I think it more falls into place than anything else, certainly for this particular tour. I think we have all fundamental players that have been there for many years, such as Steve (Howe) and Alan (White). It falls into place with them more than anything. They said we’d like to play this one and not play this one for a little while, or something like that. It’s a fairly natural selection.
There have been many members of the band over the years. Are you planning on any former members taking the stage with Yes over the course of the tour?
We have Tony Kaye who is coming to join us on keyboards on some material, particularly on the stuff he played on.
What are that biggest challenges as a band?
I think that Yes music is very challenging in itself. I think that if you look at over the years, it is a very, very varied catalog of music. It is very challenging to play with a lot of tricky parts and a lot of dynamic shifts in music, so it’s not something you can just step into and start playing. We have to be very careful how we put it altogether as you would with a symphony orchestra. Putting together all of the elements is quite complex.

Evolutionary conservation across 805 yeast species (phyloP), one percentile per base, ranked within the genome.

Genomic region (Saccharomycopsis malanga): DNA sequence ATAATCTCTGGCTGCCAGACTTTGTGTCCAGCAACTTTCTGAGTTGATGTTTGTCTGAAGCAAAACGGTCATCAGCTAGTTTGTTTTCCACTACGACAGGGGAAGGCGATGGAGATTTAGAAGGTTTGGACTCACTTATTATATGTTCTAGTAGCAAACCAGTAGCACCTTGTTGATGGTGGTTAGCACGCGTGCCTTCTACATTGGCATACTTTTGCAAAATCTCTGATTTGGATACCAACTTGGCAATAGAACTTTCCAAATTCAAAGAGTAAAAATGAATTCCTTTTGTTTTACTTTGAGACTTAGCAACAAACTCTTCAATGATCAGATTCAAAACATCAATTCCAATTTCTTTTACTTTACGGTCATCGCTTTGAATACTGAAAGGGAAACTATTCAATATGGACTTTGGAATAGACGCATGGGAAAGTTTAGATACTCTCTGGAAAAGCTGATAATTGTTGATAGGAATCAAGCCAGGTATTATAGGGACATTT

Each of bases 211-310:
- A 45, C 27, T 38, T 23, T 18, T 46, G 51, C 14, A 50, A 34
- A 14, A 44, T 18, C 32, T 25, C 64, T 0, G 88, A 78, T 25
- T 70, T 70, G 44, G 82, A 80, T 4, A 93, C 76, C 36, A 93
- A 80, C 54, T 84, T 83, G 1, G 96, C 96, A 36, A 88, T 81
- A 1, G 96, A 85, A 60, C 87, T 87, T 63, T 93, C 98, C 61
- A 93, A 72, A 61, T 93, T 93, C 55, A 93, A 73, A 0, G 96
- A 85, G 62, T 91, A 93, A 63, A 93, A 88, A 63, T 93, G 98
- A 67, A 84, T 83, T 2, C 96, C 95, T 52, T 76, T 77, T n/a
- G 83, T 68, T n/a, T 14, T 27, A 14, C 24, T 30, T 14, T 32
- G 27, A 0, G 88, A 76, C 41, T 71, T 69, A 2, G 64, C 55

What role does YES play in the world of music?
I think Yes is a very original idea that doesn’t really have a parallel to anything else. The fact that the music is so different and has a different sound to a lot of stuff. Yes is very identifiable. It has a unique spot in the history of music.
Is there one song you find the most representative of the music of YES?
It’s difficult to say because the whole generation changed when Trevor Horn and myself joined. That changed the direction in some ways and Yes became quite a different band in the 80s from what they were in the 70s. And I think that has really been the case over the years; that it is constantly evolving. I would say that’s really the way Yes goes forward. It’s a constantly evolving machine.
Will there be any new music for Yes?
Yes, I think it’s very important for a band to continue to have a creative output of new material. Certainly this tour will be focusing on the history of Yes, so there won’t be any new music for this tour. We’re talking about going in the studio in the fall. There are a lot of ideas floating about and hopefully we’ll be able to put those to good use and come up with a new album for next year.